Exact Center of CA

The Exact Center of California & The Redinger Campground: about what you would expect

Trip planning requires pooling your resources and hoping for the best sometimes. Especially when visiting a less popular location (Redinger Lake) at a less than popular time of year (Winter). In this case, the trip down to road bike the Million Dollar Rd was supplemented by a random search of Roadside America (a favorite for offbeat attractions) and the always (not so) informative Forest Service website.

One main objective (Road biking to Stevenson Falls), with a campground & side trip? Sounds like a weekend! Right?

The Exact Center of California

Directions: From North Fork, head down Rd 225 (there are signs pointing to Redinger Lake). This narrow road will lead you past several private residences and eventually into the Redinger Lake Recreation Area. The monument is just past the Forest Service sign for the recreation area on the left. Map

Exact Center of California

California isn’t the easiest state to determine the exact center of (it’s not square), but I am willing to believe the surveyors gave it solid look over – weighting and counterbalancing hanging land masses – before lovingly placing this monument here. And other than cold hard coordinates, why would they place this landmark down here instead of closer to North Fork? Close enough for me!

Just up a short flight of stairs from the parking pullout is the quaintest little survey monument. It looks more like something that would have been put together in the 1970s than in 1994. Apparently surveyors are not swayed by the current  vinyl interpretive sign movement – rockwork and metal signage it is!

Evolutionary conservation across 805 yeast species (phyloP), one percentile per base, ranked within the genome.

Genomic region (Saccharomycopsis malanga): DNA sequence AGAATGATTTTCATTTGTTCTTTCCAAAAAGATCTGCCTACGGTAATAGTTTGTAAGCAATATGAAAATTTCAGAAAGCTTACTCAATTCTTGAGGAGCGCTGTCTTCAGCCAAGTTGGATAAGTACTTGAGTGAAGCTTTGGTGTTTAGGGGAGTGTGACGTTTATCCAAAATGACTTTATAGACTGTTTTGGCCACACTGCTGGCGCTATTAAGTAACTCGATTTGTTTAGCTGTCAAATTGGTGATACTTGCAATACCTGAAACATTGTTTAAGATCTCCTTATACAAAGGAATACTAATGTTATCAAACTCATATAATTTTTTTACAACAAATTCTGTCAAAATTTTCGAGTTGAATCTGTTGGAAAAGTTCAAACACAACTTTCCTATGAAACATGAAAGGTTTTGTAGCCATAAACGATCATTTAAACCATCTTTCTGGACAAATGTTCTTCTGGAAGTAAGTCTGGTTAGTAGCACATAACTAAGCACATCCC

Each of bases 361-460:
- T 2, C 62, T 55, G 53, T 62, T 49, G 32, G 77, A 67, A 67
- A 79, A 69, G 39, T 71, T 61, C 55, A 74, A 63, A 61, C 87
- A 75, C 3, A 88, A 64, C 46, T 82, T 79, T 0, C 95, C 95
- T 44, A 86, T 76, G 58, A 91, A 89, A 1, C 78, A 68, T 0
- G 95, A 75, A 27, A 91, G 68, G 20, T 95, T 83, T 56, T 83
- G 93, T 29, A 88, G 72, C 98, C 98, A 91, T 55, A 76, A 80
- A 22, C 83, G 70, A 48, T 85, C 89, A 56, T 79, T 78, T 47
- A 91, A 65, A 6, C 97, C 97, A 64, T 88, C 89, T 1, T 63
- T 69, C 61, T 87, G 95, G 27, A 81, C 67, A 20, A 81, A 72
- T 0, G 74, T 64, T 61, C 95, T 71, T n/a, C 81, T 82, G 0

Redinger Campground, Sierra National Forest

Directions: Pass the Center of California Monument and continue down Rd 225 forks with Rd 235. Turn right at the fork and weave down to Redinger Lake Dam. Map

Here is the thing about Redinger Lake Campground: It’s a parking lot.

Redinger Campground and Dam

For some reason I didn’t take a photo of the parking lot (I mean, “Campground”) – but in the upp right picture, behind the no fishing sign you can see the one SUV that looked like it was spending the night. Views of Redinger Lake and Dam from close to the campground.

I mean, someone (the Forest Service) tried to plant some trees in the parking lot for shade and there is a vault toilet. But unless you are sleeping in your truck, I am afraid someone might park on your tent in the middle of the night. Plus a tent would stick out like a sore thumb here. I would be all about Redinger Campground if I slept in my car, but by tent it seems risky.

At least it is free?

After looking at the dam and continuing down the road to make sure we didn’t miss the real campsite (nope), Curtis and I ended up turning around and camping for the weekend up at the one Bass Lake Forest Service campground open in winter – Lupine Campground. At $31.08 for a night Lupine was much more expensive, but we did get to have a nice fire and were not keenly afraid of a pickup truck running us over in the middle of the night. Really though, $31.08?  That is probably the stupidest fee I have ever paid for a campsite, like someone couldn’t have just swallowed that 8 cents… but whatever – Million Dollar Road and Stevenson Falls was worth the $31.08!